Content marketing has become the latest trend to catch fire within the Internet marketing industry.

In light of Google’s Panda and Penguin updates, designed to target content and link spam, in favour of rewarding fresh, unique content, quality content represents one of the few SEO strategies to produce consistently good results.

Despite content being central to so much Internet marketing activity, the recent focus on quality, relevancy and clarity from Google has forced many in the industry to sit up and take note.

Indeed, content marketing in itself is hardly a new concept – without content, websites wouldn’t exist. Without consumer-focussed, quality-content, an online business will struggle to exist. Content marketing means more than just providing great on-page copy though: it involves providing shareable, unique content, online PR and attractive images, infographics and video to encourage users to engage with a brand.

Sujan Patel, guest blogging at Search Engine Journal, seems to be a little bemused about the recent fervour over content marketing.

He argues: “After all, if content marketing is all about building exceptional value in order to connect with customers, what makes it so different than, say, the way you should be running a website anyways?”

Robin Bonn, over on the Guardian website, points at certain online companies that have clearly understood this concept and capitalised on good content very early on in their development.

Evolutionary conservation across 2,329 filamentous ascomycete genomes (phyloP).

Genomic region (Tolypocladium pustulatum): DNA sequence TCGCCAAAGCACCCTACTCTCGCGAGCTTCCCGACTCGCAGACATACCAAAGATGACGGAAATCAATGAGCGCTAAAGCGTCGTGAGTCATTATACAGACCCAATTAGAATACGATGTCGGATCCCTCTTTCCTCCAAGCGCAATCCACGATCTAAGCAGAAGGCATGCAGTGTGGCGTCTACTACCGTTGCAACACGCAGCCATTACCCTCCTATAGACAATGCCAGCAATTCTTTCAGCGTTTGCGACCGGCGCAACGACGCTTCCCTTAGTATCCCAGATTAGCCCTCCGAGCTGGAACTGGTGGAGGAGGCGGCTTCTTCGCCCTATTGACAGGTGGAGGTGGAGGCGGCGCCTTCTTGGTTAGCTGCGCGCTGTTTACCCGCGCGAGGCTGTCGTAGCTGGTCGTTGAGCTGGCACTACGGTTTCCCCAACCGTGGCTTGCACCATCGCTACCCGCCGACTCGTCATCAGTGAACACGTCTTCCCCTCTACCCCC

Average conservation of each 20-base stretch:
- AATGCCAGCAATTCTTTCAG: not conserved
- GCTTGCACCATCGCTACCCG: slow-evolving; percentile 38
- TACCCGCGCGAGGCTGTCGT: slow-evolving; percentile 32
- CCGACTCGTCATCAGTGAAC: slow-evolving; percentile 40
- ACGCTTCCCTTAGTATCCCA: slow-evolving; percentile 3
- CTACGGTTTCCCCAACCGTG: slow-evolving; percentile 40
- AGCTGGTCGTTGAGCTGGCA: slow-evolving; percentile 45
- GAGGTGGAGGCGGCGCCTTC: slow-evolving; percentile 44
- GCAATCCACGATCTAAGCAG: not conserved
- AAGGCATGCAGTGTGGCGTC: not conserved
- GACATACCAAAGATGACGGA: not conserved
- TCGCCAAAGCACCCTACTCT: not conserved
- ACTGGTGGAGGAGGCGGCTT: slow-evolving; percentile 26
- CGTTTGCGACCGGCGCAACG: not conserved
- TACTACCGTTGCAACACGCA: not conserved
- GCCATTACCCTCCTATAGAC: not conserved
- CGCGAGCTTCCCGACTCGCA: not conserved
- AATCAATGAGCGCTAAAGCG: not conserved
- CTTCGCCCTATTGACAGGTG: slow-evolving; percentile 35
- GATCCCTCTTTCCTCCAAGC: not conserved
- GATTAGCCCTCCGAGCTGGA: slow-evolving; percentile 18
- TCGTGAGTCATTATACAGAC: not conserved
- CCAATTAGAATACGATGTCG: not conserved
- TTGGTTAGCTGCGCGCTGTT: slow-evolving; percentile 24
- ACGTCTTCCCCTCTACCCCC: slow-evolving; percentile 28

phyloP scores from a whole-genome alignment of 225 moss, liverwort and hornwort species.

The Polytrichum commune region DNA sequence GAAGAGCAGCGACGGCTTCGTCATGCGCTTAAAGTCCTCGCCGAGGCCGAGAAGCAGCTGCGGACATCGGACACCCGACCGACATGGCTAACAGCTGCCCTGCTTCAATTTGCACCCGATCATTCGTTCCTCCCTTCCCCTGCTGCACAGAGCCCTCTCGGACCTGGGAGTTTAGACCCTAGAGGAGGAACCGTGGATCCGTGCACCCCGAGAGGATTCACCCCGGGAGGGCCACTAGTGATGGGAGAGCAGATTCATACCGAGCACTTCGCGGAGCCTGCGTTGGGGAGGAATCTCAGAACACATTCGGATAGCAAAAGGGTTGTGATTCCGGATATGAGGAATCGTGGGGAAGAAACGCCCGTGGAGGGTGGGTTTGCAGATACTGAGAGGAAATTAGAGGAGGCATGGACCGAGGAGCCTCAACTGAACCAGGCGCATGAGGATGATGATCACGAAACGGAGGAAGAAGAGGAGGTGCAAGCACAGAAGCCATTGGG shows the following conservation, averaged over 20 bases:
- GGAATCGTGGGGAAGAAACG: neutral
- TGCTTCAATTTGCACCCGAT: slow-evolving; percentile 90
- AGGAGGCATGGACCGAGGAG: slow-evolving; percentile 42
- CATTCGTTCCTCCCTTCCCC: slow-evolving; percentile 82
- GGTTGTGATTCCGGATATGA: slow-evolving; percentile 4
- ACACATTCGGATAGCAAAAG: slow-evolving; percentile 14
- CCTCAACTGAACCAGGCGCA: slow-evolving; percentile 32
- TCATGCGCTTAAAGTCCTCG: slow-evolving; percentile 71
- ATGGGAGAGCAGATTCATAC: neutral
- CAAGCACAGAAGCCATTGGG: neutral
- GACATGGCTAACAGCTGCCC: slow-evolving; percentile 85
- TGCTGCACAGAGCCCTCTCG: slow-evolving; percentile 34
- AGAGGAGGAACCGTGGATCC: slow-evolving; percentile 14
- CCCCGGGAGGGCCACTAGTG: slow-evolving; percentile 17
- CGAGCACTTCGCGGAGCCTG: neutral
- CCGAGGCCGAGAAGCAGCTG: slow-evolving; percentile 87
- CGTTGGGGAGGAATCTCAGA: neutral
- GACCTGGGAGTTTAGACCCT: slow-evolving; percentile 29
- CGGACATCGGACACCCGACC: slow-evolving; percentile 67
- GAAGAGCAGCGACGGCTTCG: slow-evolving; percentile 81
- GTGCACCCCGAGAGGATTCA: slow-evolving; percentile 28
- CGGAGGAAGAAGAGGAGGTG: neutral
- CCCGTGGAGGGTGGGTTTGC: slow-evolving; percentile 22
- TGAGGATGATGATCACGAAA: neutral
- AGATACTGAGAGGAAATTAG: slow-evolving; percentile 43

He says: “Some of the successful brands today – just look at the rise and rise of Asos – recognise that the way to take centre ground in the lives of their customers is through great content, ie ‘owned’ media, and not advertising.”

Despite this recognition of the importance of content marketing, reports suggest that brands are being incredibly slow to act.

A report by Econsultancy and Outbrain suggested only 38% of respondents had a defined content marketing strategy.

This is certainly not helped by the fact that over half of brands (54%) have not hired a content marketing person to work in-house, and two-thirds of respondents (66%) simply do not have the budget allotted for this activity.

Bonn believes that such a response could be detrimental to a company’s success, arguing that: “Developing an effective content marketing strategy is increasingly becoming the difference between winning and losing against your competitors.”

Firms can no longer rely solely on outbound marketing techniques, due to Google’s renewed efforts to crack down on the more technical aspects of SEO to level the playing field.

Inbound marketing techniques, such as content marketing, can often generate the same results while requiring far less time and effort. Therefore, in terms of business strategy, investment in solid content marketing could ensure not only great business results, but also act as protection from inevitable search engine changes in the future.

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